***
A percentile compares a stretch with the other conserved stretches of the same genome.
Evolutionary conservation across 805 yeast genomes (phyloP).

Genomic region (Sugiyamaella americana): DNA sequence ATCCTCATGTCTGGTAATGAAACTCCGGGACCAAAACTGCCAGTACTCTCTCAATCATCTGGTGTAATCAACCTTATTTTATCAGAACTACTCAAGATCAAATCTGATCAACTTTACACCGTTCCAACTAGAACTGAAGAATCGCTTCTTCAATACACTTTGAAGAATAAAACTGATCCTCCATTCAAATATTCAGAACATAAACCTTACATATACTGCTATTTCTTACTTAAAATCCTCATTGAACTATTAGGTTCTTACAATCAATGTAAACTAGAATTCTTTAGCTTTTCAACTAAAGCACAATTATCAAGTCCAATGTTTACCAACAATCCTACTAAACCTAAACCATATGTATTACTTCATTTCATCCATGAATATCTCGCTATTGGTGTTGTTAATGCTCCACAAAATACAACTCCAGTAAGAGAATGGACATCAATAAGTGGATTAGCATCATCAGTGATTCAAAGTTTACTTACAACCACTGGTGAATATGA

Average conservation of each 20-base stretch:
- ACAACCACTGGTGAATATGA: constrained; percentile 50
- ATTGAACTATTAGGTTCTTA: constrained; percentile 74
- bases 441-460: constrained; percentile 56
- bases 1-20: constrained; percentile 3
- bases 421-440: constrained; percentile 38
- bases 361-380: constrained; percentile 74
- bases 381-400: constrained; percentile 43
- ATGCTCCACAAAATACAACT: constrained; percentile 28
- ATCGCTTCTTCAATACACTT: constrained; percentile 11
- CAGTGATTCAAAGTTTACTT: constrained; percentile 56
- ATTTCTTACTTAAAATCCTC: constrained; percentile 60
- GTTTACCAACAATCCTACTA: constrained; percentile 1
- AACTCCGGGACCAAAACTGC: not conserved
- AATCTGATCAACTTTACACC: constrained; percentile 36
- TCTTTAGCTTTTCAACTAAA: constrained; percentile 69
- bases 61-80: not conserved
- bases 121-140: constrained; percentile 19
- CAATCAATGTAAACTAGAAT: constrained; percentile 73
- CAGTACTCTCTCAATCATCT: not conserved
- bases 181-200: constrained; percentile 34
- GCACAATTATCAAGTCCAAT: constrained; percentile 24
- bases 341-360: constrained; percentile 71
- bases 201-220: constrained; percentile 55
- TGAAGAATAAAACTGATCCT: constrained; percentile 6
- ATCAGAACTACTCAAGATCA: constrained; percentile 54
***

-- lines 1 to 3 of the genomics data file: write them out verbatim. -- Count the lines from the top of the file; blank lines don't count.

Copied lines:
A percentile compares a stretch with the other conserved stretches of the same genome.
Evolutionary conservation across 805 yeast genomes (phyloP).

Genomic region (Sugiyamaella americana): DNA sequence ATCCTCATGTCTGGTAATGAAACTCCGGGACCAAAACTGCCAGTACTCTCTCAATCATCTGGTGTAATCAACCTTATTTTATCAGAACTACTCAAGATCAAATCTGATCAACTTTACACCGTTCCAACTAGAACTGAAGAATCGCTTCTTCAATACACTTTGAAGAATAAAACTGATCCTCCATTCAAATATTCAGAACATAAACCTTACATATACTGCTATTTCTTACTTAAAATCCTCATTGAACTATTAGGTTCTTACAATCAATGTAAACTAGAATTCTTTAGCTTTTCAACTAAAGCACAATTATCAAGTCCAATGTTTACCAACAATCCTACTAAACCTAAACCATATGTATTACTTCATTTCATCCATGAATATCTCGCTATTGGTGTTGTTAATGCTCCACAAAATACAACTCCAGTAAGAGAATGGACATCAATAAGTGGATTAGCATCATCAGTGATTCAAAGTTTACTTACAACCACTGGTGAATATGA